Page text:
Well, “it” had to happen. It happens to a lot of people. Why should I be any different? Why should I like it any better (or less) than they do? What is this big event? In a matter of weeks, I would be having my sixtieth birthday! That’s right, the big six-zero, six times ten, two times thirty.
As I recall, turning what some have termed “the big four-oh” was not very traumatic for me–kind of like “I’ve made it this far and I don’t feel any different.”
Turning “over the hill,” fifty, was yet another story. Oh, I was OK with my new status in life. I received my obligatory AARP membership -application-part of the traditional initiation into the early senior citizen set. And I also began to discover some newfound wisdom associated with my introduction into the silver-haired crowd. I found myself thinking, been there, done that, a lot more often than in the past.
I was content until recently, when a couple of my rapier-tongued offspring reminded me, “Mom, you’re more than a half century old,” in a tone not unlike comparing me (their mother) to being two days older than dirt.
Not wanting to succumb to negative feelings that I had, indeed, been around a long time, I decided to focus on the bright side of being a senior citizen, the most obvious plus being-I am still here! After six decades, this old gal is still kicking, and that’s an accomplishment in itself.
So now that “it” happened, I’m confronted with what it means. Being sixty does carry with it some responsibilities. You can’t sit life out in your rocker.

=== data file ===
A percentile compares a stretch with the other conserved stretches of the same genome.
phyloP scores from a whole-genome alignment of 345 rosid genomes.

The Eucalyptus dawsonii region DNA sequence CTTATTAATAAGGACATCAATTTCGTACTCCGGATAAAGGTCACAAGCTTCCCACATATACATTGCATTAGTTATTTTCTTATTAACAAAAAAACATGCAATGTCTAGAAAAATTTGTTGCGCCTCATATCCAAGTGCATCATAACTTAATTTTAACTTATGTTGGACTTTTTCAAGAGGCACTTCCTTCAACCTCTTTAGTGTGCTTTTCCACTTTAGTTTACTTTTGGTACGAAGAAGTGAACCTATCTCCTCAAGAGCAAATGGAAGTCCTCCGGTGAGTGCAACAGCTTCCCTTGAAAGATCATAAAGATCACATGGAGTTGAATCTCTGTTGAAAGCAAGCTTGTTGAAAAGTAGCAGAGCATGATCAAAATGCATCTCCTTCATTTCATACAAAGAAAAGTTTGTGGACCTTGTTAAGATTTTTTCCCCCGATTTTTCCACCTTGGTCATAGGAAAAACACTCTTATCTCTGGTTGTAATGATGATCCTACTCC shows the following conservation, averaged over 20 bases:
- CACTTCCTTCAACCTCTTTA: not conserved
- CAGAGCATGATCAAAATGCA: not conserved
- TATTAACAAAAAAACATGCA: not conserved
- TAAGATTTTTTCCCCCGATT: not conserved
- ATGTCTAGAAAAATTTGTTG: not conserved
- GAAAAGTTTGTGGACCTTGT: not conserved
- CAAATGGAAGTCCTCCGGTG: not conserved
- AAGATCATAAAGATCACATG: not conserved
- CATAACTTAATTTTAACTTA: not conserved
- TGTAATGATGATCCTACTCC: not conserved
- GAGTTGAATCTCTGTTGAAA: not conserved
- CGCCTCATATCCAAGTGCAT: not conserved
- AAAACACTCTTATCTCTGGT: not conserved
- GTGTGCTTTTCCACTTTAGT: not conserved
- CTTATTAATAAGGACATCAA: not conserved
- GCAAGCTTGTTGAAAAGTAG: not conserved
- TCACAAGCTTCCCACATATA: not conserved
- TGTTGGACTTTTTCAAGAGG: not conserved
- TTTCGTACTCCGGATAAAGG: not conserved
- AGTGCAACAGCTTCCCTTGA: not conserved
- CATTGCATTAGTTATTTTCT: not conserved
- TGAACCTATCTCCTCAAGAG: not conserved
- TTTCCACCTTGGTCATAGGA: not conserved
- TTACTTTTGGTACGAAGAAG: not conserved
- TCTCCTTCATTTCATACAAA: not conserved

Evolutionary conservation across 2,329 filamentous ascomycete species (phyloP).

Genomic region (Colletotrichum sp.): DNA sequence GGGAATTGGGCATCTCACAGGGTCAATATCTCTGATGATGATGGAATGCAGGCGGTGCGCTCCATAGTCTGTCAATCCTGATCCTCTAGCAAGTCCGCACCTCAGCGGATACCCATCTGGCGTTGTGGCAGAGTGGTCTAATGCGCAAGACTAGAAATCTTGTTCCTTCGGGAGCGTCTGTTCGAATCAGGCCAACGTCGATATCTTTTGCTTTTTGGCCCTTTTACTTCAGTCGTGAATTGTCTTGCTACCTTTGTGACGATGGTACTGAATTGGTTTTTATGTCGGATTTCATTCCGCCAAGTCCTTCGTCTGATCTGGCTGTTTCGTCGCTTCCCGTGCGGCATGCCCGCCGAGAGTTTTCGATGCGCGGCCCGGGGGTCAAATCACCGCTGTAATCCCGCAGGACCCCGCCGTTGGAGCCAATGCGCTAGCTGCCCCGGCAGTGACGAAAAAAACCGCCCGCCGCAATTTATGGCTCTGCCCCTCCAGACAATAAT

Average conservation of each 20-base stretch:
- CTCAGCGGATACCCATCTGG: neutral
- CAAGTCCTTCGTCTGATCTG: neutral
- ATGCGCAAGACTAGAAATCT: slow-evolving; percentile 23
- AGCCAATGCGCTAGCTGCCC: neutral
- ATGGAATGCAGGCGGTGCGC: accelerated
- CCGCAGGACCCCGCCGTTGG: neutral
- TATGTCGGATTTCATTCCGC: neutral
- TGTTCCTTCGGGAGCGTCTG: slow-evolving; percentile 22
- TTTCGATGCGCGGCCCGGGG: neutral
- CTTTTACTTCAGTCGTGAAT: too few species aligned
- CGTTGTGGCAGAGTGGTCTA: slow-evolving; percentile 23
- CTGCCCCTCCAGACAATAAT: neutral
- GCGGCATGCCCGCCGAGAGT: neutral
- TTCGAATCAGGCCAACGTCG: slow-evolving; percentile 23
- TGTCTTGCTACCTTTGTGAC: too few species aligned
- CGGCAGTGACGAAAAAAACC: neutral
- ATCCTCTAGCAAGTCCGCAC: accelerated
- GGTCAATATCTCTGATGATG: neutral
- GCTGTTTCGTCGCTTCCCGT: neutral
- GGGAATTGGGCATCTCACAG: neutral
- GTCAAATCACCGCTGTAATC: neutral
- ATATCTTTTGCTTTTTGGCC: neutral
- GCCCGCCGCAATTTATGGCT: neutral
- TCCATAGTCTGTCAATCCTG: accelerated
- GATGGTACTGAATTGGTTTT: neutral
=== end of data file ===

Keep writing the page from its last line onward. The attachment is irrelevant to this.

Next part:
I have begun to realize that I am the matriarch of the family, the leader of the tribe, the spokeswoman of our clan, and the upbeat one that those in the succeeding generation will hopefully seek out for sage advice. These new responsibilities are exciting and even a bit intimidating.
The trick, as I see it, is how to be a leader when people do not want to be led, a spokeswoman to others who do not wish to be spoken to, and a wisdom keeper when they are not ready to hear the message. So, now that “it” happened to me, I will try to lead when I can and speak when I should-without using my extended status in life for pushing my views on others.
To think it only took me sixty years to learn this! Some may ask what my thought may be at seventy. All I can say is, let me get back to you on that.
— Kay P. Giordano
Source: Kay P. Giordano (1999)